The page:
245.The Bar of Northern Ireland agree that the HRA “has a distinctive constitutional function in Northern Ireland” as the mechanism that delivered on the human rights and equality guarantees contained in the 1998 Agreement via the effective delivery of ECHR rights in domestic law. Thus “any efforts to alter this under the terms of this Review risks unsettling a delicate balance”.
246.The Bar of Northern Ireland also told IHRAR that the proposals under consideration by the Review could potentially lead to a divergence between domestic jurisprudence and that of the ECtHR which would “threaten the basis of the constitutional settlement here, insofar as the divergence could dilute the protections guaranteed by the Convention”.
247.These concerns were shared by our witnesses. The Human Rights Centre at Queen’s University School of Law told us that the Review “presents significant risks to stability and peace in Northern Ireland”. And “the HRA has been, and should remain, absolutely integral to the sustainability of the Northern Ireland peace process”.
248.We find the evidence of witnesses with direct experience and understanding of the particular circumstances of Northern Ireland persuasive. The commitment to the incorporation of the ECHR is a key feature of the Good Friday Agreement. Even the relatively technical changes under consideration could have unintended consequences. We are very concerned about the possible implications of upsetting the delicate framework that currently exists.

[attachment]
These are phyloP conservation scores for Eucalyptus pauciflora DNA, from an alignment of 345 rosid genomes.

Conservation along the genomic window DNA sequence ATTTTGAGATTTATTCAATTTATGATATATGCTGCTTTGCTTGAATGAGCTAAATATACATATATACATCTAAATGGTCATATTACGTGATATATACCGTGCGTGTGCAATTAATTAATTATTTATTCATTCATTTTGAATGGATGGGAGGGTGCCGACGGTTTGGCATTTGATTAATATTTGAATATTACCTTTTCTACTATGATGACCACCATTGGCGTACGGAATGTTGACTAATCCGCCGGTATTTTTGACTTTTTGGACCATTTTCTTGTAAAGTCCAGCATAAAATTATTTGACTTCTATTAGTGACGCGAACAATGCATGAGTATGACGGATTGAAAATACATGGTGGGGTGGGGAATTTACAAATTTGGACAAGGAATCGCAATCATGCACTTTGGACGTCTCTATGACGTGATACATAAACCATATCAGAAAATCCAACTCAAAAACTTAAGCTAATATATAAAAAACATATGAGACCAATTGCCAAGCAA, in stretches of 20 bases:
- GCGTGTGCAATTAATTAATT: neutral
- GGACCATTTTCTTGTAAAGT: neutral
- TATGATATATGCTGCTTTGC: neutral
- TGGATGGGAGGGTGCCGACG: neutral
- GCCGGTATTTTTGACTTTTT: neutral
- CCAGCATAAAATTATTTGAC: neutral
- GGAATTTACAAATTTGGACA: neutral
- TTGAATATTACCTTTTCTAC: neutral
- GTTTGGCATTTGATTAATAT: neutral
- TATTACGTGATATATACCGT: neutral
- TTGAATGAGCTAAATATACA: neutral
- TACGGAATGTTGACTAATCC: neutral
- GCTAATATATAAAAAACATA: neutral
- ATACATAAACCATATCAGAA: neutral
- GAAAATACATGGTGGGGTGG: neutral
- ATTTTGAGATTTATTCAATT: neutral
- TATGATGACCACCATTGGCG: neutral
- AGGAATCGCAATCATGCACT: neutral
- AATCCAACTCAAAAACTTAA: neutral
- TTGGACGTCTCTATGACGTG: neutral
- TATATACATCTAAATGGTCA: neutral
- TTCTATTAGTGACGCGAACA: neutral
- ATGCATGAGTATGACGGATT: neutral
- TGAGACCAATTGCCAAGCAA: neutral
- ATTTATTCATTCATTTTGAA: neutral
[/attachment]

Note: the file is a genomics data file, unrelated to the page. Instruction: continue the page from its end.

249.As in Northern Ireland, the powers of the Scottish Parliament and the Executive are limited by the requirement to act compatibly with human rights obligations under the Scotland Act 1998 (“SA”). Under section 29, legislation that is incompatible with Convention rights, defined by reference to the HRA, is outside the competence of the Scottish Parliament. Section 57 provides that Scottish Ministers have no power to act incompatibly with Convention rights. The Scottish Law Society have noted that consequently, questions about the compatibility of legislation passed by the Scottish Parliament with Convention rights are usually dealt with under the SA rather than the HRA.
250.Judith Robertson, Chair of the Scottish Human Rights Commission, told us that, as a result of the embedding of the HRA within the SA “Convention rights have become a very strong part of the fabric of Scotland’s laws or judicial analysis and, crucially, the legislative competence of the Scottish Parliament”. The result, she said, had been the development of a rights-based culture in Scotland. She suggested that the HRA is entwined with the SA and the whole establishment of devolution, and that weakening or changing the framework may have complex implications that are not yet fully understood.
251.The Scottish Government describe the position as a “sophisticated constitutional framework … comprised of two constitutional statutes—the Scotland Act and the HRA”. They argue that it is essential for the Review to recognise that the HRA applies in Scotland and the devolved nations as “an integral part of a larger and more complex legal and constitutional framework”.
252.The Faculty of Advocates also noted the risk of unintended consequences in any piecemeal reform of the HRA, which was designed to work as a whole, “not just in the application of the HRA, but also in other legislation that refers to Convention rights (i.e. the legislation creating the devolved administrations in Scotland and Wales)”.